BMI: an indicator of my weight problem?

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BMI or Body Mass Index is a measure that compares an individual’s weight to their height. It is mainly used today in the medical field, to define healthy weight limits, and in the insurance field in North America, to define health risks and adapt prices accordingly. However, more and more studies are questioning the relevance and validity of this tool. Is it really a good measure of weight problems? This is what we will see.

1. Where does BMI come from?

Contrary to what one might think, the BMI was not developed by a doctor or a health or nutrition professional, but by a Belgian astronomer, mathematician, sociologist and statistician, Adolphe Quetelet, between the years 1830 and 1850. The index was then developed for sociological use. It was later developed in the 1970s by Ancel Keys, who mentioned that this tool is useful for studying masses, a set of individuals, but that it is not a good tool for individual use. In short, its simplicity is relevant for statistical use but does not allow for a good analysis of each individual.

2. What does BMI measure?

The body mass index measures the mass per square metre. It is measured with the following formula: mass/height².

The mass is in kilograms and the height in metres.

Depending on this score, several categories exist in relation to a weight standard.

Below 18.5 kg/m², we speak of thinness, between 18.5 and 25 kg/m² is the range considered normal, between 25.1 and 30, we speak of overweight and above 30 of obesity (with sub-levels of moderate, severe and morbid obesity). These thresholds are defined by the WHO, the World Health Organisation.

Today, BMI is primarily used for medical purposes. It is used to identify people whose weight may pose a health risk, whether they are undernourished (BMI below 16.5) or obese (BMI above 30). This is the real value of it. It gives, for each category of population, the future health risks. It is therefore a measure of prevention and not a measure of health status at the present time.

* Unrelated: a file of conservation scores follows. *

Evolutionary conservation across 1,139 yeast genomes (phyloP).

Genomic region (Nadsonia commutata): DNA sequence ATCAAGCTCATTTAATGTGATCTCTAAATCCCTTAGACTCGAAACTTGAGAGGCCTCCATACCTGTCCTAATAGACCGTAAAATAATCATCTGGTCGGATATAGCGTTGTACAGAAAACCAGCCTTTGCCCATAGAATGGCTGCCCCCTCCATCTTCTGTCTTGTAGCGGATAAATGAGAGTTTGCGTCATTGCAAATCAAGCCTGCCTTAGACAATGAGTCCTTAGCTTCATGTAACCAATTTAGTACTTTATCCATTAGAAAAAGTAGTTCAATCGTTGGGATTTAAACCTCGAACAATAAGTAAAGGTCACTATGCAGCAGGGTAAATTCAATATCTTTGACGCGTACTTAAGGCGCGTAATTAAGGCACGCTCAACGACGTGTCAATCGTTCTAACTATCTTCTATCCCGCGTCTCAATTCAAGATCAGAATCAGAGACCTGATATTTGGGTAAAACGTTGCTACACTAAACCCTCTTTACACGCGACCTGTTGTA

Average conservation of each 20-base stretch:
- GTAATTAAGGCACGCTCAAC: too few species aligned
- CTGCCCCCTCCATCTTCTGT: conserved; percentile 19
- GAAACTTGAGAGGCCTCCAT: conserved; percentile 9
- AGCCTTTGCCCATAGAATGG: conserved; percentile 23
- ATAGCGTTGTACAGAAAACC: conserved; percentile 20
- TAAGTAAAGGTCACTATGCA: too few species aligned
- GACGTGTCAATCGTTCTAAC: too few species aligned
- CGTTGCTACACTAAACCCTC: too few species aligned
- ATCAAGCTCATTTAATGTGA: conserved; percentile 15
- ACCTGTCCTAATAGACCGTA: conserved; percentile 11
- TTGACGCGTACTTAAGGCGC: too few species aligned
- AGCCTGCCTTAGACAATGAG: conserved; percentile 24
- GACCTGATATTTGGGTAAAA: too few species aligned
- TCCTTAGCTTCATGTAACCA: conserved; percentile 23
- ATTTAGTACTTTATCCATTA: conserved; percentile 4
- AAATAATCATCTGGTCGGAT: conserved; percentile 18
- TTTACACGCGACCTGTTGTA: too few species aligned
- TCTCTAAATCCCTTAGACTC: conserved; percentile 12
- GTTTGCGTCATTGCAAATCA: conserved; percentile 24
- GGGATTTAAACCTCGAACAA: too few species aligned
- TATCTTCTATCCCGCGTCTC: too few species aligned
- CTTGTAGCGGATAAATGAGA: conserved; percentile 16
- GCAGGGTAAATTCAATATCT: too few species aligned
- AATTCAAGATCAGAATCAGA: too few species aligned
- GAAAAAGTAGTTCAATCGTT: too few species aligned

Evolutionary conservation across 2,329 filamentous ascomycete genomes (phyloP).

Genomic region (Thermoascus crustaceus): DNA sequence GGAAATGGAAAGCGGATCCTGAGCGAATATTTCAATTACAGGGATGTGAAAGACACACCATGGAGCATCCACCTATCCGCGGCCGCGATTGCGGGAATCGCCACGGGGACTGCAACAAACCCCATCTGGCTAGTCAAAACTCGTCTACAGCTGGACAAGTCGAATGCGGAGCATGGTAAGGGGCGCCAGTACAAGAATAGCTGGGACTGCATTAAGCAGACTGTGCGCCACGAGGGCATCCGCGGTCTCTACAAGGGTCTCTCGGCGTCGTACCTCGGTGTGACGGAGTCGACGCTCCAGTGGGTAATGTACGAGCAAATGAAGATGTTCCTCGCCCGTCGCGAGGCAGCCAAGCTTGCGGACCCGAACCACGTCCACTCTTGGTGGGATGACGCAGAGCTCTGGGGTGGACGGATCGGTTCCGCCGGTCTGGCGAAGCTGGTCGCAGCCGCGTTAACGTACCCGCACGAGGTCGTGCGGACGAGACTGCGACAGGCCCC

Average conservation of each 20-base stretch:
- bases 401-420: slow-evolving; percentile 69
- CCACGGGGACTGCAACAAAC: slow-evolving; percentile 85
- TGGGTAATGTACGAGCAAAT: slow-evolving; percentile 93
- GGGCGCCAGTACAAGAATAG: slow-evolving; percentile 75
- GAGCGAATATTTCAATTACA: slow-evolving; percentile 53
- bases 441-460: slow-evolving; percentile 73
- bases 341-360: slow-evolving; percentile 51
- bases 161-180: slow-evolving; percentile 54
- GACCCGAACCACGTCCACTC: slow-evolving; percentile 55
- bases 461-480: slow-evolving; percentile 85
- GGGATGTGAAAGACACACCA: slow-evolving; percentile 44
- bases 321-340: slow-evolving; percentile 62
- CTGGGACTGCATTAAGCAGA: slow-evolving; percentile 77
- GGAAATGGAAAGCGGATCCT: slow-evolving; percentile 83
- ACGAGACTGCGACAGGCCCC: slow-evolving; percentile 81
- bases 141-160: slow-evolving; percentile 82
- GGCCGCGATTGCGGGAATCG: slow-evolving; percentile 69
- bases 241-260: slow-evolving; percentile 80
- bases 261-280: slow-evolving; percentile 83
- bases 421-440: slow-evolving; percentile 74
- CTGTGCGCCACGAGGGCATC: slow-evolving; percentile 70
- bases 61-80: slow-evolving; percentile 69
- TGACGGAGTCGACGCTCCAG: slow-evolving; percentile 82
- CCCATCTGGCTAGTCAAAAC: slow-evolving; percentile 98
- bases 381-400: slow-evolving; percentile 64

In France and other European countries, for example, models with a BMI of less than 18.5 are not allowed to work in order to combat anorexia in the fashion industry.

3. Is the BMI reliable?

The short answer to this question is no. The long answer is a bit more nuanced.

In reality, it is a good tool for studying populations, but it is often ill-suited to its most common use.

In statistical studies, the large number of subjects studied makes it possible to smooth out variations between individuals and the margin of error is much smaller.

In individual use, the BMI does not take into account different body shapes, gender, ethnicity or body fat.

It is much more of an indicator of health risks than BMI in general.

For example, some sportsmen and women have a BMI of overweight or even obesity, even though they are in excellent physical shape.

It should never be used as a diagnostic or assessment tool alone. It is primarily a dialogue tool, which should be complemented by other measures to assess a patient’s health status.

Studies show that people with an overweight or moderately obese BMI with physical activity have as low a mortality risk as people with a normal BMI with physical activity, and even a lower mortality risk than people with a normal or lean BMI without physical activity.

It is generally more reliable for measuring leanness and undernutrition, as there is less fat, but it also does not take into account different body types.

In general, BMI alone is not an indicator of a weight problem or health problem. If you are worried about your health, make an appointment with a doctor specialising in dietetics or nutrition. He or she will be able to tell you what the real risks are and suggest ways to reorganise your diet and physical activity to prevent the risks and increase your life expectancy.

BMI should not be used as a weight loss measure for cosmetic purposes. Like most weight loss figures, BMI can lead to a form of mental rigidity around this value, which can lead to obsessions and eating disorders such as anorexia or bulimia. Again, BMI is not a reliable measure of body fat or body shape. 

If food is a concern, please see our test What is your relationship with food?


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